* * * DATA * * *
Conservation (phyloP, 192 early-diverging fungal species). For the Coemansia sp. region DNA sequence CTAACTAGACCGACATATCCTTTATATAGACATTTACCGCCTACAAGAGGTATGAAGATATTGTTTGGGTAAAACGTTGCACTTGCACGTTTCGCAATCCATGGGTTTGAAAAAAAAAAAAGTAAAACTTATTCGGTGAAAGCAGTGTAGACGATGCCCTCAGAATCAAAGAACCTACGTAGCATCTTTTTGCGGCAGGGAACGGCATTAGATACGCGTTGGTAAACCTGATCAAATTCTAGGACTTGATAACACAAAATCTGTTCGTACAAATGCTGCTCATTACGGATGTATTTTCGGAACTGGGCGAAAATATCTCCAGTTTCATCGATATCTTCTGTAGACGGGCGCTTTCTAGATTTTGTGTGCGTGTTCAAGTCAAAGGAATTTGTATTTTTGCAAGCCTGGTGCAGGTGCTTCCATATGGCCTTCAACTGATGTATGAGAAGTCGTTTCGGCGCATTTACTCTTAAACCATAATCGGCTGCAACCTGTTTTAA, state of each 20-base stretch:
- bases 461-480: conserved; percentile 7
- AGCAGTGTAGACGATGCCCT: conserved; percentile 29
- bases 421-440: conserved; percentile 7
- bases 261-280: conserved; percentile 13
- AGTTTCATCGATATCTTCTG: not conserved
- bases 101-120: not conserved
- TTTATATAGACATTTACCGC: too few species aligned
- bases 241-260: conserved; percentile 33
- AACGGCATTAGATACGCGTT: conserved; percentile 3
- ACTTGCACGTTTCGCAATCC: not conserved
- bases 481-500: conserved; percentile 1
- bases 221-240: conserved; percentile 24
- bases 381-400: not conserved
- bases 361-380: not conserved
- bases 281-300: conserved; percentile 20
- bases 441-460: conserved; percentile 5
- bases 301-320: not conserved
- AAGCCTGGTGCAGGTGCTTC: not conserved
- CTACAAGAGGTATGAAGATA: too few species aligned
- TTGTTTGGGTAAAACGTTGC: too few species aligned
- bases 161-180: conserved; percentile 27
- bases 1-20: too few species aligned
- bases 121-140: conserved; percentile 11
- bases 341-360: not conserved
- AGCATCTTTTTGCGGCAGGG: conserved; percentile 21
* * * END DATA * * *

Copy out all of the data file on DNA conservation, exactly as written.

Conservation (phyloP, 192 early-diverging fungal species). For the Coemansia sp. region DNA sequence CTAACTAGACCGACATATCCTTTATATAGACATTTACCGCCTACAAGAGGTATGAAGATATTGTTTGGGTAAAACGTTGCACTTGCACGTTTCGCAATCCATGGGTTTGAAAAAAAAAAAAGTAAAACTTATTCGGTGAAAGCAGTGTAGACGATGCCCTCAGAATCAAAGAACCTACGTAGCATCTTTTTGCGGCAGGGAACGGCATTAGATACGCGTTGGTAAACCTGATCAAATTCTAGGACTTGATAACACAAAATCTGTTCGTACAAATGCTGCTCATTACGGATGTATTTTCGGAACTGGGCGAAAATATCTCCAGTTTCATCGATATCTTCTGTAGACGGGCGCTTTCTAGATTTTGTGTGCGTGTTCAAGTCAAAGGAATTTGTATTTTTGCAAGCCTGGTGCAGGTGCTTCCATATGGCCTTCAACTGATGTATGAGAAGTCGTTTCGGCGCATTTACTCTTAAACCATAATCGGCTGCAACCTGTTTTAA, state of each 20-base stretch:
- bases 461-480: conserved; percentile 7
- AGCAGTGTAGACGATGCCCT: conserved; percentile 29
- bases 421-440: conserved; percentile 7
- bases 261-280: conserved; percentile 13
- AGTTTCATCGATATCTTCTG: not conserved
- bases 101-120: not conserved
- TTTATATAGACATTTACCGC: too few species aligned
- bases 241-260: conserved; percentile 33
- AACGGCATTAGATACGCGTT: conserved; percentile 3
- ACTTGCACGTTTCGCAATCC: not conserved
- bases 481-500: conserved; percentile 1
- bases 221-240: conserved; percentile 24
- bases 381-400: not conserved
- bases 361-380: not conserved
- bases 281-300: conserved; percentile 20
- bases 441-460: conserved; percentile 5
- bases 301-320: not conserved
- AAGCCTGGTGCAGGTGCTTC: not conserved
- CTACAAGAGGTATGAAGATA: too few species aligned
- TTGTTTGGGTAAAACGTTGC: too few species aligned
- bases 161-180: conserved; percentile 27
- bases 1-20: too few species aligned
- bases 121-140: conserved; percentile 11
- bases 341-360: not conserved
- AGCATCTTTTTGCGGCAGGG: conserved; percentile 21